|Home | About | Journals | Submit | Contact Us | Français|
EWS/FLI1 is a fusion gene product generated by a chromosomal translocation t(11; 22)(q24; q12) found in Ewing sarcoma. EWS/FLI1 encodes an aberrant transcription factor with oncogenic properties in vitro. Paradoxically, expression of EWS/FLI1 in non-transformed primary cells results in apoptosis, but the exact mechanism remains unclear. In primary mouse embryonic fibroblasts (MEFs) derived from conditional EWS/FLI1 knock-in embryos, expression of EWS/FLI1 resulted in apoptosis with concomitant increase in the endogenous Caspase 3 (Casp3) mRNA. EWS/FLI1 directly bound and activated the CASP3 promoter, while siRNA-mediated knockdown of EWS/FLI1 led to a marked decrease in CASP3 transcripts in Ewing sarcoma cell lines. Ectopic expression of EWS/FLI1 resulted in an increased expression of CASP3 protein in heterologous cell lines. Importantly, expression of EWS/FLI1 in the mouse triggered an early onset of apoptosis in kidneys and acute lethality. These findings suggest that EWS/FLI1 induces apoptosis, at least partially, through the activation of CASP3 and demonstrate the cell-context dependent roles of EWS/FLI1 in apoptosis and tumorigenesis.
Ewing sarcoma is a cancer found in bone and soft tissues (1). About 85% of Ewing sarcoma cases are characterized by the presence of EWS/FLI1 generated by a balanced chromosomal translocation t(11;22)(q24; q12), resulting in the fusion of EWS to FLI1 (2, 3). The remaining cases of Ewing sarcoma contain chromosomal translocations of EWS with other members of Erythroblast Transformation Specific (ETS)-family genes (4). EWS/FLI1 translocation is also found in related tumors, primitive neuroectodermal tumor and Askins tumor (5). Chromosomal rearrangements involving EWS with other transcription factors are also observed in Desmoplastic Small Round Cell Tumor, DSRCT, (fused with Wilms tumor gene, WT1) (6), Myxoid liposarcoma (fused with CHOP) (7), extrachondrosarcoma (fused with CHN) (8), and clear cell sarcoma (fused with ATF1) (9).
The oncogenic activity of EWS/FLI1 has been shown by its ability to transform NIH3T3 cells (10–12) and primary bone-marrow-derived mesenchymal stem cells of human (13) and mouse origin (14, 15), all of which formed tumors in immunodeficient mice. The DNA binding domain of FLI1 and EWS/FLI1 recognizes the same GGAA/T core motif (16, 17). Interestingly, recent reports have shown that GGAA-containing microsatellites may function as the EWS/FLI1 responsive element (18, 19). A large number of EWS/FLI1 target genes have been identified which contribute to cell proliferation and tumorigenesis (20, 21).
Though the oncogenic mechanisms of EWS/FLI1 have been studied extensively, expression of EWS/FLI1 has also been demonstrated to result in apoptosis and growth arrest in primary cells. EWS/FLI1 expression in primary MEFs resulted in rapid cell death and growth arrest, which were abolished by the inactivation of p16, p19ARF, or p53 pathway (22). In human primary fibroblasts, expression of EWS/FLI1 causes growth arrest via p53-dependent pathway but not apoptosis (23), suggesting that the effects of EWS/FLI1 may be cell-context dependent. While it is clear that EWS/FLI1 causes apoptosis in murine primary fibroblasts, the mechanism has not been fully elucidated. We now report for the identification of Caspase3 (Casp3) as a new target of EWS/FLI1.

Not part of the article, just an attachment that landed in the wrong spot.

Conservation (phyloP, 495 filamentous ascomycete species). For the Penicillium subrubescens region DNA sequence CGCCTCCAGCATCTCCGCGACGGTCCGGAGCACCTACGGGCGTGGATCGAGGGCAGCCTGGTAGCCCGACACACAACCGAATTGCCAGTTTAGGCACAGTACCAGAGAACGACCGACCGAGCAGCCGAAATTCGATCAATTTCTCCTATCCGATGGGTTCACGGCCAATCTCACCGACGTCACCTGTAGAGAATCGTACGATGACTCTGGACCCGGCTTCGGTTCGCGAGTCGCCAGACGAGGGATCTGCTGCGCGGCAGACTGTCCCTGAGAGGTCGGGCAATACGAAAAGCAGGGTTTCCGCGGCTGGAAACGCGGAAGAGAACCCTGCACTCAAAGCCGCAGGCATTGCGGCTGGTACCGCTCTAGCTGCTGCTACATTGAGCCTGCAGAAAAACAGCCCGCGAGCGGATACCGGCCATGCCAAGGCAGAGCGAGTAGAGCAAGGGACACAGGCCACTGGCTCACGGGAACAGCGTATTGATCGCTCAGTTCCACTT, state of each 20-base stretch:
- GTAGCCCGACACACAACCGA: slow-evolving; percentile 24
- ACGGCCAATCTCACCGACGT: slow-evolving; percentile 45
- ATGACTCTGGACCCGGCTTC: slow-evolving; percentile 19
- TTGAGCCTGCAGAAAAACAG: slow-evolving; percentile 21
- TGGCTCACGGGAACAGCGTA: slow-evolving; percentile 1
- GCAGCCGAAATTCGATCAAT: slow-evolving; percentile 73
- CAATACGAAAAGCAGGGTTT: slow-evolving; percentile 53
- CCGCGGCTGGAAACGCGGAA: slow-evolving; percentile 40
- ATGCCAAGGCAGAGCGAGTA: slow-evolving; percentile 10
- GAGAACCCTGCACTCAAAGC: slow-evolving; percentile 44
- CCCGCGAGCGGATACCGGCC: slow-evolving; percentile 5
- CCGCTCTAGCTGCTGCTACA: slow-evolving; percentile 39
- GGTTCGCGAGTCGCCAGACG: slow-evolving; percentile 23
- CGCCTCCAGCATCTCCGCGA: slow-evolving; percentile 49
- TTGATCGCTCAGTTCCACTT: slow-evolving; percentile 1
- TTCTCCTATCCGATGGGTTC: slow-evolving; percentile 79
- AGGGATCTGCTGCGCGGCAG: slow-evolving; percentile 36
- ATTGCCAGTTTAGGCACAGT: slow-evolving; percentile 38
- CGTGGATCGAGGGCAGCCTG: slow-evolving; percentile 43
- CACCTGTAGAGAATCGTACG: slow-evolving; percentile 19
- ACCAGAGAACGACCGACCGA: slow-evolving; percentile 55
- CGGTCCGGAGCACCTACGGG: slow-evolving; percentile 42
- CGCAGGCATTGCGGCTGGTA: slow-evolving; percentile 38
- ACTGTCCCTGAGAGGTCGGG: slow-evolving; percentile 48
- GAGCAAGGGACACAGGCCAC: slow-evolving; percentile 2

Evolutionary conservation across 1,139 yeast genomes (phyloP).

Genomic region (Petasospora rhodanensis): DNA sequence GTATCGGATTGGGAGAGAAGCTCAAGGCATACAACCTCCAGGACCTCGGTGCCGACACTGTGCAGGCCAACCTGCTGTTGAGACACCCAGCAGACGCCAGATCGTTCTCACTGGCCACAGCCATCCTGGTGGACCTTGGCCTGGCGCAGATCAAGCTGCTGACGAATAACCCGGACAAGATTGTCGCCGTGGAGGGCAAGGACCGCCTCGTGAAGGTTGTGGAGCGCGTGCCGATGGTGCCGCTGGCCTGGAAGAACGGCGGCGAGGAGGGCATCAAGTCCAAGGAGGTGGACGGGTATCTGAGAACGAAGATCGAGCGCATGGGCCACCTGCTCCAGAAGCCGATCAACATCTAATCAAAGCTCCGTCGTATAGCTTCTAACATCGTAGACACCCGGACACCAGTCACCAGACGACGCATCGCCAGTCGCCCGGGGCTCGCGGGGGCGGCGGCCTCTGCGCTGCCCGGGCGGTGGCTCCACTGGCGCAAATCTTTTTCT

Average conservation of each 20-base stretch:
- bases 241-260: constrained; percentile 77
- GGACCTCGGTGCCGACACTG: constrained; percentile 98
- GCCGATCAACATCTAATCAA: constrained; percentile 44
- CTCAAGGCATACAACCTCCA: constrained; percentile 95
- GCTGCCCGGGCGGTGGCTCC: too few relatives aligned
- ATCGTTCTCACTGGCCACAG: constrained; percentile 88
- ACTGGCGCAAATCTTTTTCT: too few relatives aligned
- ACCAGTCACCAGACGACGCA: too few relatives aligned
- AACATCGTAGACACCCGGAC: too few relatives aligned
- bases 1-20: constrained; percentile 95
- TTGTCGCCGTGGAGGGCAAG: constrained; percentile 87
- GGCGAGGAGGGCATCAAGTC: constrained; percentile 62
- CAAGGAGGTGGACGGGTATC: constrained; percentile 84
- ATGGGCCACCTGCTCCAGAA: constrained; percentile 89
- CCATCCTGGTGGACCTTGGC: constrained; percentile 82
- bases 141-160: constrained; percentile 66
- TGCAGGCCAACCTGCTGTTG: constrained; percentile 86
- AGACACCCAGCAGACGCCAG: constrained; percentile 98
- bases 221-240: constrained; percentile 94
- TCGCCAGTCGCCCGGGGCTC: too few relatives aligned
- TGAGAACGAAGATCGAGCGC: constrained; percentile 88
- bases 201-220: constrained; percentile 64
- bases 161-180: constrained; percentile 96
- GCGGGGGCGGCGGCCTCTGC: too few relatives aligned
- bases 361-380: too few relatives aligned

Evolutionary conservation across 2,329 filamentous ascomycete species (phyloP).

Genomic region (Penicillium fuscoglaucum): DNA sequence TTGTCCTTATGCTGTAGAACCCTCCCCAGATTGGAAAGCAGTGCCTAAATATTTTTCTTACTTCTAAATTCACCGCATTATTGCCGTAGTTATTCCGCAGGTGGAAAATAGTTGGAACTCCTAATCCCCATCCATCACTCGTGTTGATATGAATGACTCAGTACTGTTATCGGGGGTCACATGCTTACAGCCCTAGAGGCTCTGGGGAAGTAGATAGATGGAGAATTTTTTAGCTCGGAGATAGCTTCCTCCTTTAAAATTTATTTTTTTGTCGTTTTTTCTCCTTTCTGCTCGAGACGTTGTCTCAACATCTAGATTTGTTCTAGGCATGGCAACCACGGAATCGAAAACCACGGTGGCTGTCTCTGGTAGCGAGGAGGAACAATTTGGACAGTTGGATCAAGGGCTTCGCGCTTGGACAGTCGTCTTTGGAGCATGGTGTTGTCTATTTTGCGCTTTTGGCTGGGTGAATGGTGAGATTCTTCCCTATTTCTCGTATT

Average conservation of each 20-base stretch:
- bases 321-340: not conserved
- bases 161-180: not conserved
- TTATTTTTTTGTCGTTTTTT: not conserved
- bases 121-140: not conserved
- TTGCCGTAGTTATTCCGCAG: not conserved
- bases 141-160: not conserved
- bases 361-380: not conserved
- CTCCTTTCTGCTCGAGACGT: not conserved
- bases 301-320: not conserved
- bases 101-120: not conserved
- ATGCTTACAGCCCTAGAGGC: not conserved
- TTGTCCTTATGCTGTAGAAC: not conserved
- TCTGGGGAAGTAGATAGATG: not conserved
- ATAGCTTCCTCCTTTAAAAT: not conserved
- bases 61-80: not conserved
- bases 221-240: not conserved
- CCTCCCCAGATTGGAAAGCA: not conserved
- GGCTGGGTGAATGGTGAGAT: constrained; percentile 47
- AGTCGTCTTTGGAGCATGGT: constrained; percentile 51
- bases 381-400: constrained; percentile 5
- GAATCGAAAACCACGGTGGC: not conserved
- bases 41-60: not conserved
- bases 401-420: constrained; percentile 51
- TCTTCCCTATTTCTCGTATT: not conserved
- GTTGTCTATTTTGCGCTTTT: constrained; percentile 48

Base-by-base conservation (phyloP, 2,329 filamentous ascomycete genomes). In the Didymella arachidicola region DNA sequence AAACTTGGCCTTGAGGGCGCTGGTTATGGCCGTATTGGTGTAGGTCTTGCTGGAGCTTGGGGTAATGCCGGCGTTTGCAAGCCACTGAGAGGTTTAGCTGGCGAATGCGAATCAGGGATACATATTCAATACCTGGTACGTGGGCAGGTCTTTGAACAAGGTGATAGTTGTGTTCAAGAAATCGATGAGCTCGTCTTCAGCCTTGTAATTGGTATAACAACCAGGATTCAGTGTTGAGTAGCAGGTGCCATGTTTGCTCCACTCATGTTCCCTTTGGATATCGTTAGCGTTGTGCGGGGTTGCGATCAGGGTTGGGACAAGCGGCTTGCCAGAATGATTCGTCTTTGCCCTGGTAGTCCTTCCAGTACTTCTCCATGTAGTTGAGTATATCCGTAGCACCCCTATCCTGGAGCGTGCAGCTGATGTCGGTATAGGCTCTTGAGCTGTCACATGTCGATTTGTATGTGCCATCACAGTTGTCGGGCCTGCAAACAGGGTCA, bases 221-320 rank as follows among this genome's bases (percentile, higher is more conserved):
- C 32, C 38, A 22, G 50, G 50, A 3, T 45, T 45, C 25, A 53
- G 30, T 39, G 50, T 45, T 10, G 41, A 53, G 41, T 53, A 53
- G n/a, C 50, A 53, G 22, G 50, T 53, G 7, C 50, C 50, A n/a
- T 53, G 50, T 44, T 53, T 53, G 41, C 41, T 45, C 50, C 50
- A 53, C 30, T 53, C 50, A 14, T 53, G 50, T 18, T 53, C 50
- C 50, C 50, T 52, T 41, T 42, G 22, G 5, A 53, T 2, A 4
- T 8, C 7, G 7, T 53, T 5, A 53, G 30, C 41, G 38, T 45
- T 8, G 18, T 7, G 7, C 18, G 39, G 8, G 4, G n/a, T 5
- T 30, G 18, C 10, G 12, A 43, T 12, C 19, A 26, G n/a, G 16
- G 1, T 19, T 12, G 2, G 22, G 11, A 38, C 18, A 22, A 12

TC71, A4573, CHP100, U2OS and JN-DSRCT-1 cells were grown in standard culture condition. The following antibodies were used: rabbit polyclonal α-EWS (24), α-Caspase3 (Upstate, NY),α-Actin (Sigma), α-FLI1 (C19, Santa Cruz), α-FLAG (M2, Sigma) or α-GFP (Clontech).
The targeting vectors were generated by inserting a loxP-flanked transcriptional Stop signal (25) in either sense or antisense direction into Ews intron 6 containing genomic DNA (Supplement Fig. 1). A human FLI1 cDNA (exons 5–9) with a FLAG epitope at the C-terminus was PCR amplified and fused to Ews exon 7. The targeting vectors were electroporated into mouse ES cells and used to generate Ews/FLI1Stop (EFStop) knock-in mouse (see Supplemental Methods for detail). A transgenic mouse constitutively expressing the CreER allele (B6.Cg-Tg(CAG-cre/Esr1)5Amc/J) was purchased from Jackson Laboratory. EFStop heterozygous mice were crossed with CreER to generate EFStop;CreER− and EFStop;CreER+ mice. For administration of tamoxifen, mice (4–8 weeks) were injected intraperitoneally (ip) with tamoxifen at 3mg/40g body weight (b.w.) for three consecutive days. Animals were handled following the NIH Animal Research Advisory Committee guidelines.
Ews/FLI1Stop or Ews/WT1Stop (24) heterozygotes were crossed with CreER transgenic mouse, and E12.5 embryos were used to generate mouse embryonic fibroblasts (MEFs). For cell growth analysis, MEFs were plated at 5 × 104 cells and after addition of 1 μM of 4-HT, cell number was determined daily. Caspase activity was measured using a Homogenous Caspases Assay (Roche Molecular Biochemicals, Indianapolis, IN).
Human CASP3 promoter was amplified by PCR (see Supplemental Methods for primers), and inserted in the pGL3-Basic promoterless luciferase vector (Promega, Madison, WI). CASP3 promoter constructs (P1–P4) were transfected into TC71, CHP100, A4573 and JN-DSRCT-1 cells along with Renilla luciferase reporter plasmid, and luciferase activities were measured using Dual-Luciferase Reporter Assay System (Promega).
TC71, CHP100 and A4573 cells were transfected with 50 nmol of FLI1 siRNA, 5′-GUA CCC UUC UGA CAU CUC CdTdT-3′, (MWG biotech) (27) or scrambled siRNA using Lipofectamine 2000 (Invitrogen). Total RNAs were reverse-transcribed and the expression levels of CASP3 and GAPDH were analyzed by qRT-PCR using TaqMan probes (Applied Biosystems, Foster City, CA). Data were analyzed by comparative Ct method using GAPDH as an endogenous control.